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Daze of My Life:What's the Context?
Daze of My Life
What's the Context?
As concerns the modern technology of communicating, "texting," I can't decide if I'm pro or con. Certainly I can appreciate - and have been party to - its benefits; the ability to communicate with another person/phone when speaking is not an alternative; while in a meeting, in a class, in a car (as a passenger), in a bind, etc. And there is something to be said for instant gratification, knowing that the message was sent and received in a timely manner. Moreover, as a salesperson, communicating with clients and/or prospects is the main component of my business and the more avenues available to me that enhance - and quite frankly define - these lines of communication, the happier and much-less frustrated I'll be.
That being acknowledged, however, there is no substitute for substance. And substance abuse, meaning miscommunication/misunderstanding increase when questions cannot be answered and answers cannot be questioned because there's no conversation because the parties to the "alleged" conversation are too busy hunting and pecking on their phone's keyboard rather than listening; they're focusing on their typing, not their thinking. And in spite of how texting-friendly cell phones have become to make the process seem almost like actual talking, almost doesn't count, except in horseshoes and hand grenades, as the old expression goes. And so too will communicating go if in-person or person-to-person is replaced by phone to phone.
There's more to communicating than simply words, in whole or in part, much more. There's tone, inflection, timbre. There's look, feel and gesture. And of course, there's context. In and of themselves, words are merely building blocks, essential but still inanimate, sort of. Without context, there's insufficient information to determine if, as an example, the end of the conversation is at all justified by the means used to try and get there. It's difficult enough to keep up your end of the conversation; processing, interpreting, evaluating, reacting, when the person/respondent is two feet in front of you or within earshot on the other end of a hand-held device. But not seeing and not actually hearing, because you're reading and writing (on your phone's touchscreen) seems much to do about something, too much to do and too difficult a way to do it. And it's already difficult enough to discern the true - and accurate - meaning of many of the conversations you do have when all the elements are in place and all the faculties are in use.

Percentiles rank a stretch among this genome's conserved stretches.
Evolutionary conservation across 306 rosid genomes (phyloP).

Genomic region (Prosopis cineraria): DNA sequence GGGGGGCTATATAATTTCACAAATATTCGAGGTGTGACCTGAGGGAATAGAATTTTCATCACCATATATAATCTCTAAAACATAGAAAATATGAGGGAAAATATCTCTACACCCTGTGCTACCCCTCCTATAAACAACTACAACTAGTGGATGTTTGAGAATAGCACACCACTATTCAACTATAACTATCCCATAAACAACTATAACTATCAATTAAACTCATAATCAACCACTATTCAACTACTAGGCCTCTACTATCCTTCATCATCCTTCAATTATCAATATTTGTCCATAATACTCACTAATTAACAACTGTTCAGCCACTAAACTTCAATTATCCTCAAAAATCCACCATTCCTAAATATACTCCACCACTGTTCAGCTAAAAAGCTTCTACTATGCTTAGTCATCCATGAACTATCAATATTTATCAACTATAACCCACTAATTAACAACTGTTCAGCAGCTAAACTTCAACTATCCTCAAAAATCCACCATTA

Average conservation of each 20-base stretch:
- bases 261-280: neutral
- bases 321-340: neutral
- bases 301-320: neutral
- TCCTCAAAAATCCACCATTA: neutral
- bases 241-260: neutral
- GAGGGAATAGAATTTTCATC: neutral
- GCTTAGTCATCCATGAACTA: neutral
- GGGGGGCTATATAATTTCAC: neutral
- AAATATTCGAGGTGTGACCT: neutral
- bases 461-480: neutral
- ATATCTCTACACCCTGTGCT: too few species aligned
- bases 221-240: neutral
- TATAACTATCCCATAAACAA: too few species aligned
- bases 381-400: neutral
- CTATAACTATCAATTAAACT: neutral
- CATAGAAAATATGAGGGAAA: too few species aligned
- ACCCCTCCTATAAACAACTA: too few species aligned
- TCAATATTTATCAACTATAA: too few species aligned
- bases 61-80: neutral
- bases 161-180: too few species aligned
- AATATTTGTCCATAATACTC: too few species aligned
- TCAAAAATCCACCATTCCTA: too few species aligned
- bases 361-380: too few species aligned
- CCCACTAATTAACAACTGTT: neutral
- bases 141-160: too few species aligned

Disengaging, so to speak; disconnecting, if you will; some of the main processors used in understanding and relating to your fellow man/woman, has to increase the likelihood that words to the wise will not reach their intended target but rather will reach, unsuccessfully beyond their grasp and float digitally into cyber space, a sort of modern day dead letters office. Communications certainly well intentioned, but communications that, due to misinformation, never arrives at its intended destination/desired recipient.
Communication should not be about ease of transmission, it should be about however long it takes for a proper exchange to occur. Granted, typing/texting is obviously one way (and an increasingly popular way) to express oneself, and in many situations, the only practical way to do so. However, practical is not what matters most, understanding is.
Kenneth B. Lourie is a regionally syndicated columnist who resides in Burtonsville, MD.
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